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Ten Seasons of Spurrier: Steve Spurrier's Top 10 Playcalls At South Carolina

Y'all wanna sit around, have a Coors Original Sprite and talk about callin' some ball plays?

Jim Dedmon-USA TODAY Sports

Ask most college football fans what word they'd use to describe Coach Spurrier's play-calling style and (if you edit out the responses we shouldn't print) they'll likely say, "bold," or, "cocky." Well, the HBC has given us plenty of fuel for that legend over his ten seasons in Columbia. This week we attempt to rank the ten best calls that we've seen Darth Visor pull off. There are plenty of honorable mentions worthy of inclusion, but ten spots is only so large, so, feel free to comment about your thoughts!

10. Josh Brown Ices the Volunteers.

-With 2:45 left in a game that saw the Gamecocks lose a lot of offensive contributors, Blake Mitchell and the boys stalled at the 32-yd line. Enter Josh Brown, the hot-and-cold starting kicker who'd been sharing time with then-freshman Ryan Succop. With a previous career-long of 45-yards, but a 13-for-14 kicking year for Brown, HBC called on the kicker, who fired a shot that eventually led to a 16-15 victory in Neyland Stadium and would mean the first victory ever for the program under the lights in Knoxville.


9. Melvin Ingram Puts the Dawgs in the Kennel.

Words don't express how great Melvin Ingram was during his time at Carolina, but if there was a quintessential moment, this was it. He had a phenomenal game in Athens that day, and at a crucial moment in another classic game against Georgia, Coach Spurrier called a designed-run fake punt shortly before the half that put the ball in Ingram's hands for one of TWO touchdowns that Ingram had that day.

8.  Hello, World.

If it weren't for a hot night in September, 2005 against UCF, the Spurrier legend at Carolina might have taken a different course. However, a 49-yard bomb to little-known Noah Whiteside sent the shockwaves through the night air. We got our first happy moment out of the HBC, and we'd never be the same.

This goes here: Welcome to Carolina, Coach.

7. Hail Mary, and Alshon, too.

The Capital One Bowl versus Nebraska was a very strange football game. Both teams had a lot of great plays, but had trouble converting on offensive position and turnovers. The offensive star for the Gamecocks that day was Alshon Jeffrey, who hauled in a lot of catches, especially in the second quarter. With eight minutes to go, Alshon hauled in this incredible 78-yard grab before the Gamecocks fizzled out in the red zone. Then, with seven seconds left in the half, Connor Shaw put a moonball into the air, and Alshon did American Ninja Warrior things to come up with an improbable buzzer-beater touchdown to go into the locker-room up by a field goal.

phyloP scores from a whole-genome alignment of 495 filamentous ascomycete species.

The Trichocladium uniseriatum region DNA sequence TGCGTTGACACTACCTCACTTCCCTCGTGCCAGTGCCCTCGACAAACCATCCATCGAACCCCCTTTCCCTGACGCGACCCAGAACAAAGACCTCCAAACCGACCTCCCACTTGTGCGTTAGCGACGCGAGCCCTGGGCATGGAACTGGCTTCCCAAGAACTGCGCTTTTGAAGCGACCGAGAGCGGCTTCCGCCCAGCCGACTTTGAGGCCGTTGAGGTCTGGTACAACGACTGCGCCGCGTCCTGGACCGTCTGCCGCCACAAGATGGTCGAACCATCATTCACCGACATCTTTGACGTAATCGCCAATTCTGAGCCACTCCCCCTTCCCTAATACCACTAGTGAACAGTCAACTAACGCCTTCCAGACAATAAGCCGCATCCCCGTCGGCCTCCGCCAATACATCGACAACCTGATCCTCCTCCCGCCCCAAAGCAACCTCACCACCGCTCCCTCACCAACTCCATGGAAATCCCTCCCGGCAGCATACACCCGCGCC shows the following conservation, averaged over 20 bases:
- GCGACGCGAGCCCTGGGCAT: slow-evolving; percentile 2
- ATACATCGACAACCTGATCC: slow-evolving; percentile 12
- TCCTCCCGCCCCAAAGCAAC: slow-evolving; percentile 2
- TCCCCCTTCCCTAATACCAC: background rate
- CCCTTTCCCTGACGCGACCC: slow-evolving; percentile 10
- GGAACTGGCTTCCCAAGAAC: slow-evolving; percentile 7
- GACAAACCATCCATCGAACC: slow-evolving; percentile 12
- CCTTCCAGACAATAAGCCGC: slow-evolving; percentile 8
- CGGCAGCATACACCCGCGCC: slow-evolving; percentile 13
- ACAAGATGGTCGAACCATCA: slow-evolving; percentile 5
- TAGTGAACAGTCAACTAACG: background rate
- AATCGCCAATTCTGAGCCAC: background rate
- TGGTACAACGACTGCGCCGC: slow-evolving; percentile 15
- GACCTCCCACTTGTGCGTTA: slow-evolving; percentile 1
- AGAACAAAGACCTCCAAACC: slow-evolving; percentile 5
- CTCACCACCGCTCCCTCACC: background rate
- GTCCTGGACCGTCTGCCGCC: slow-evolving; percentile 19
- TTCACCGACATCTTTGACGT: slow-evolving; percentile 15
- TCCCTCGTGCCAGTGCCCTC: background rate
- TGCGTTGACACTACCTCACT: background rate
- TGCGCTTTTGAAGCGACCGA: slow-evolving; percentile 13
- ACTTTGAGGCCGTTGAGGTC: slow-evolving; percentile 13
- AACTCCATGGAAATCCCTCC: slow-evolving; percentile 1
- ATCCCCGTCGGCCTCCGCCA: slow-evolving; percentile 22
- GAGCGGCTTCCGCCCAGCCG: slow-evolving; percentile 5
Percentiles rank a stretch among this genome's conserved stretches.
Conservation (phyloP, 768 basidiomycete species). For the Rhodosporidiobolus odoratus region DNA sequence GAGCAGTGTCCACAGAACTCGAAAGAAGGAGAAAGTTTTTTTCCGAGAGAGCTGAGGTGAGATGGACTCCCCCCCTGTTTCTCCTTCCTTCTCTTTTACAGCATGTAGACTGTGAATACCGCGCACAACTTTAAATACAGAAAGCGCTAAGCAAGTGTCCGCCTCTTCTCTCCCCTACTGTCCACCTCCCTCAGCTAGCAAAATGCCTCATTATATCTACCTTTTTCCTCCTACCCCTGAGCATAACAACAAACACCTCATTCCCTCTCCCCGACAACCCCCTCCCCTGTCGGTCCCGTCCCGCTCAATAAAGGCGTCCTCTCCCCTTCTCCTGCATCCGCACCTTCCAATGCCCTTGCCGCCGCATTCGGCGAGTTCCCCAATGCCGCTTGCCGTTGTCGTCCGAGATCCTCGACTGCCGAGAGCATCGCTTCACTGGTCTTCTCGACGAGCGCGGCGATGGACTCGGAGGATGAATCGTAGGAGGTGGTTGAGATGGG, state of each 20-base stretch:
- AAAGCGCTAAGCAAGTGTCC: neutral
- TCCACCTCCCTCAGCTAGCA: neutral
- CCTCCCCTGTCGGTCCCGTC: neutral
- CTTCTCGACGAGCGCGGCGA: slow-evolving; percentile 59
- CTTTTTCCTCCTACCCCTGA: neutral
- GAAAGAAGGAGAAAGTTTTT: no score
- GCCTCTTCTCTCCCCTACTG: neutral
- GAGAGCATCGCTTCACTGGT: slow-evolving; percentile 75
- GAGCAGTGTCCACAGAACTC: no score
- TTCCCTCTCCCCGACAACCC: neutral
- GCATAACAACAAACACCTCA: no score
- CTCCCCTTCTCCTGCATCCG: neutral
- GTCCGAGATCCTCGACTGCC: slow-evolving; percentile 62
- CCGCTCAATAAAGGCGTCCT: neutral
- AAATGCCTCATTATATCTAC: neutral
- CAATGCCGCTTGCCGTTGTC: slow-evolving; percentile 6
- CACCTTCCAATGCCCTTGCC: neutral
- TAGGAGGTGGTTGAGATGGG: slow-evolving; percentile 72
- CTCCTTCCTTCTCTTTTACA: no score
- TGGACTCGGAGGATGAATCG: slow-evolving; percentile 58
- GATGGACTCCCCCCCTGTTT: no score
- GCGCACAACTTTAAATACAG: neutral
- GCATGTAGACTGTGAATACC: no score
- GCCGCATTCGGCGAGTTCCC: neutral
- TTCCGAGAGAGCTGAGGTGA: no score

6. Mizzouuuuuuuuuuuuuuuuuuce.

4th & Goal from the 15-yard line. Connor Shaw, Bruce Ellington. Magic ensued. Tommy Suggs celebrated in a very Tommy Suggs kinda way. We accomplished the impossible, sorta.

5. Connor's Triple-Crown.

Connor Shaw did virtually everything in his time as the Quarterback for Carolina. He came close to ACTUALLY doing everything in the 2014 Capital One Bowl. Connor threw some touchdowns, then threw more touchdowns, and then he ran for one. So the HBC figured he'd let him play a little wide receiver, too:

4. Dylan Thompson destroys the Empire Tigers.

This game will live on as one of the most suspensful, but fun, games that has ever transpired in the long and storied rivalry versus the Evil Empire Tigers. The game was much closer than the scoreline indicated, and, as the fourth quarter wore on, clinging to a three point lead, the Gamecocks offense was sputtering facing a 3rd & 19 in the middle of the field. Coach Spurrier gave Dylan Thompson a play designed for Connor Shaw. The result was a crucial first down that likely was the reason between four-in-a-row and another sad trip back from Tiger Town.

3. Dylan Thompson saves 2014.

There were roughly seven good offensive plays made between both teams in Gainesville last season. Each team had suffered their own brand of mediocrity and disappointment, and the only thing that stood between salvaging a season for either side was each other. On the verge of a losing season, and down virtually all day in The Swamp, the genius of Steve Spurrier showed up in the form of a zone-read.

2. Fay-Row's Jump Ball.

This play is all things Spurrier: pro-set look out of the huddle, quarterback substitution, and a run play-turned-red-zone-trickeration that puts sugar in your gasoline tank and leaves a taco in your backseat for a month.


1. Connor Shaw exits the phonebooth.

Did I say Connor Shaw did virtually everything while at South Carolina? Well, did I mention anything about playing less than one half of football and somehow, almost single-handedly, beating an undefeated and incredibly talented Missouri team in front of the whole country while held together with Duct tape and Under Armour?

Well, now I have.

This wasn't a play-call, per se, but it was absolutely Coach Spurrier's call to allow Connor to step into the game, and it's clear that HBC's play-calls worked much better with #2Sprainz at the helm. That's what great coaching is: the ability to put pen to paper, and then turn thought into action. That night, those guys were in sync from the minute Connor put on the helmet.


Fay-Row burns Tennessee.


Blake Mitchell calls the Hogs in '05.

Dylan Thompson comes off the bench; beats Michigan.

Forever to Thee,